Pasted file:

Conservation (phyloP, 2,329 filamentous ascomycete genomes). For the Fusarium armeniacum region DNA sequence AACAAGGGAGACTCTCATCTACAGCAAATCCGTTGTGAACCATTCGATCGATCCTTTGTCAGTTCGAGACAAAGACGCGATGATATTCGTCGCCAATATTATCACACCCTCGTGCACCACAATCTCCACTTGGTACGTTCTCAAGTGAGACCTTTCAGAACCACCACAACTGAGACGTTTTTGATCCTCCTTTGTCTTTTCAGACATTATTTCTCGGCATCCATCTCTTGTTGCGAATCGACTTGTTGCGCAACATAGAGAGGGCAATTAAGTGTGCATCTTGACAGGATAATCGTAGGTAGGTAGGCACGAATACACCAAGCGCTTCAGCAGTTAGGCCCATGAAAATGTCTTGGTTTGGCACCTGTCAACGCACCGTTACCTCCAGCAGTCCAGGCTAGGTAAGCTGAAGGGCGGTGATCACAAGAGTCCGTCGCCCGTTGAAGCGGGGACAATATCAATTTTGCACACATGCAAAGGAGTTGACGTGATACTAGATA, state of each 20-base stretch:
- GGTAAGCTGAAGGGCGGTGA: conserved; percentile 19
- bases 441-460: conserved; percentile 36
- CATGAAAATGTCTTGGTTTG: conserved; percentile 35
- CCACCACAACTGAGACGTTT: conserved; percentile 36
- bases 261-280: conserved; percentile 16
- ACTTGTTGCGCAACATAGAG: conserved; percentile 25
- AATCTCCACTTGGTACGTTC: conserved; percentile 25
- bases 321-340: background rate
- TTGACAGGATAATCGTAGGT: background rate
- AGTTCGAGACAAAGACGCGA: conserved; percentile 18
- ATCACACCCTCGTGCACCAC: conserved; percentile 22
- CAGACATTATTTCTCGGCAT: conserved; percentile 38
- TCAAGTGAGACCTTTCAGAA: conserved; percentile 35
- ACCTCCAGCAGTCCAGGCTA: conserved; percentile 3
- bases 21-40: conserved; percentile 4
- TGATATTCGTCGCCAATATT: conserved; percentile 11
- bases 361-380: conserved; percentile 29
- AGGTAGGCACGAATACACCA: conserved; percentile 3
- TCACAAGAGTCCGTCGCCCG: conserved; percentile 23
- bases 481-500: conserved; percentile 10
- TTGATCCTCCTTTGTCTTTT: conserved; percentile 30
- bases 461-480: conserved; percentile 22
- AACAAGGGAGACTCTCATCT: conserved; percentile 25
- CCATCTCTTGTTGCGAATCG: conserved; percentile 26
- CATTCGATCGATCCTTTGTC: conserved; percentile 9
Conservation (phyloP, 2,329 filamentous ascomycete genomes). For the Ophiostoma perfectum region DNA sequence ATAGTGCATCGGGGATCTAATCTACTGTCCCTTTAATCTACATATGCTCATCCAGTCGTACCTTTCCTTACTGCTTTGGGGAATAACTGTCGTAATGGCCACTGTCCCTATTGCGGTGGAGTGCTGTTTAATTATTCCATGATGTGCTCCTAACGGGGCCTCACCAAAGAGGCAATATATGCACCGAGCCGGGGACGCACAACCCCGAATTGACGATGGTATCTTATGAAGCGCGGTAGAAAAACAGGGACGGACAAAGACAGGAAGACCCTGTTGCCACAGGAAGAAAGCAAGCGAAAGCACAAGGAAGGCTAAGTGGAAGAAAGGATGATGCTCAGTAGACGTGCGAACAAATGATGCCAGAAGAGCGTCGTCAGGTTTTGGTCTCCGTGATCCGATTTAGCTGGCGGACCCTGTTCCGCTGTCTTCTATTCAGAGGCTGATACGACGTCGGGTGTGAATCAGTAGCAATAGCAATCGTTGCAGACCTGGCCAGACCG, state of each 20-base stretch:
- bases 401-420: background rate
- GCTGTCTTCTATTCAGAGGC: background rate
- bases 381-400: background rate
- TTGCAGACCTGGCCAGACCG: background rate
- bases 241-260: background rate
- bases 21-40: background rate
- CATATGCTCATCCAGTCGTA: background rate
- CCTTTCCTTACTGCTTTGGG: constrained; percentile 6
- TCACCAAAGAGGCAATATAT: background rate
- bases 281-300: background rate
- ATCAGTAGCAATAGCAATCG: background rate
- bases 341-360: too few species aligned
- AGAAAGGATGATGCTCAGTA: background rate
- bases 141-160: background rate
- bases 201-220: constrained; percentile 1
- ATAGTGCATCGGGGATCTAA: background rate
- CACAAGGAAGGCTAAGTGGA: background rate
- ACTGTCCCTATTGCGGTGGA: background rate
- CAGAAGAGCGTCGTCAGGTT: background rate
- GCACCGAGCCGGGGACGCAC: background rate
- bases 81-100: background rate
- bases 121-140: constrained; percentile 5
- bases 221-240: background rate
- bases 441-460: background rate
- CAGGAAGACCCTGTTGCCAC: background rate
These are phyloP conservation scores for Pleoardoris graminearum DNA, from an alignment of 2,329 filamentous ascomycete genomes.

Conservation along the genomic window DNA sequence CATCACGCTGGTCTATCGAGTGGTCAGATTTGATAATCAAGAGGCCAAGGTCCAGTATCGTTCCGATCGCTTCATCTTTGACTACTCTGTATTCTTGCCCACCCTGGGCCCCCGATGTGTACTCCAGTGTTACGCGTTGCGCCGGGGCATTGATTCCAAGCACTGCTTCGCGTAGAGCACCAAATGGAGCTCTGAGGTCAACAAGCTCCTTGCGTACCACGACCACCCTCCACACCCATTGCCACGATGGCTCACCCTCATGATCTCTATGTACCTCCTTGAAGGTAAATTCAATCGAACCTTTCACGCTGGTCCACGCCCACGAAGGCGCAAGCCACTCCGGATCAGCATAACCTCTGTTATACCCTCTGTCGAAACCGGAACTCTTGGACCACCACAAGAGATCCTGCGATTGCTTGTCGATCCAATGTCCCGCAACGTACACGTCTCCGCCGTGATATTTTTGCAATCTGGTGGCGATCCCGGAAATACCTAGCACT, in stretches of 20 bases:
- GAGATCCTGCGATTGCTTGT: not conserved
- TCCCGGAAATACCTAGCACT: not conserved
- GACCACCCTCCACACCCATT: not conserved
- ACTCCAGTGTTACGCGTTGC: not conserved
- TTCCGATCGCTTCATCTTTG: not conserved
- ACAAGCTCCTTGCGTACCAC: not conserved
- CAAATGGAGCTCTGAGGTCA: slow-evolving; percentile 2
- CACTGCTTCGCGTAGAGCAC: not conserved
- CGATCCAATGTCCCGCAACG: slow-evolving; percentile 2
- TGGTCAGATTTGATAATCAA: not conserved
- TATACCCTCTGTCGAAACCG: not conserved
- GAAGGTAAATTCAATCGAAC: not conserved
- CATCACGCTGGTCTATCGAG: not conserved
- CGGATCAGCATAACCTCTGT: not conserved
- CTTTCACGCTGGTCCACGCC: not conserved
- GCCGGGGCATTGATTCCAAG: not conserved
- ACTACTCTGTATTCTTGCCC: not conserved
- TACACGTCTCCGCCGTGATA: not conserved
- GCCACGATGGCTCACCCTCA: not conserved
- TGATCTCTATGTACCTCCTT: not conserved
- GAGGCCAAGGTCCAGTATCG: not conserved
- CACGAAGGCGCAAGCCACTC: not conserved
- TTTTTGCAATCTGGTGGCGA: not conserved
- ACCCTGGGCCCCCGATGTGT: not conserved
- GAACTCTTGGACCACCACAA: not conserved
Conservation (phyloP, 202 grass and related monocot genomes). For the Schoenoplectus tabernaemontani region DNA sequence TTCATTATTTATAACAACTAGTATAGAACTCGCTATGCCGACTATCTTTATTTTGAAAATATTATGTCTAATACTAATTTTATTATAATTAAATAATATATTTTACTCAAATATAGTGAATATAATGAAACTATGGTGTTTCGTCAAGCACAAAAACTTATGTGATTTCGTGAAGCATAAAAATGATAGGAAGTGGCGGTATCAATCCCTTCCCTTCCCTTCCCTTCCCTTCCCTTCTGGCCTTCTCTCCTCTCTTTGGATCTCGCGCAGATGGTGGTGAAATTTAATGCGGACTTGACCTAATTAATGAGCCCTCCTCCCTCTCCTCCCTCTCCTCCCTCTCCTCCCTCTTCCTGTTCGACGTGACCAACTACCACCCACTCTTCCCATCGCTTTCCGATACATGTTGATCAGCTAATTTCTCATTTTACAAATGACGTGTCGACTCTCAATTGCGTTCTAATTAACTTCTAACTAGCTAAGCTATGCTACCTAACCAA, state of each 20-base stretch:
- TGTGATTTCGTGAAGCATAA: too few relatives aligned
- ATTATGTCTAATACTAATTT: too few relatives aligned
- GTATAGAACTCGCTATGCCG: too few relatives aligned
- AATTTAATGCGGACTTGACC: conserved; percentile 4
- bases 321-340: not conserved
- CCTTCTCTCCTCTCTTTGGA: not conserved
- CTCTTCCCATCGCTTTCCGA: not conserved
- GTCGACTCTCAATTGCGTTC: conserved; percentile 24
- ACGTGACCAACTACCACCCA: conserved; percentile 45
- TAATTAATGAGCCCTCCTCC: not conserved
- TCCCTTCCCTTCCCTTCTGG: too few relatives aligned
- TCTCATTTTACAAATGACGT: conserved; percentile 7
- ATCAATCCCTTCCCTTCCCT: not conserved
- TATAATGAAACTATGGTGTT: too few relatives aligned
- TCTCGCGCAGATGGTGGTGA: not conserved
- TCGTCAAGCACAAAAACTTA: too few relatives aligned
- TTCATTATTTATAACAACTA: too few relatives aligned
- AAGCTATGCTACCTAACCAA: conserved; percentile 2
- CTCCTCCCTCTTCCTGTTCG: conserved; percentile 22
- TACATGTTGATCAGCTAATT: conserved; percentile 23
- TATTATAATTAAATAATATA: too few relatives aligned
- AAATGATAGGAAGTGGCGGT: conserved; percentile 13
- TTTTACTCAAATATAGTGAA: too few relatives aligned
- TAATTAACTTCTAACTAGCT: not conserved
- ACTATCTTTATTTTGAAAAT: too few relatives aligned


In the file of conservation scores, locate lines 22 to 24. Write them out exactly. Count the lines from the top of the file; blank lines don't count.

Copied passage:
- TTGATCCTCCTTTGTCTTTT: conserved; percentile 30
- bases 461-480: conserved; percentile 22
- AACAAGGGAGACTCTCATCT: conserved; percentile 25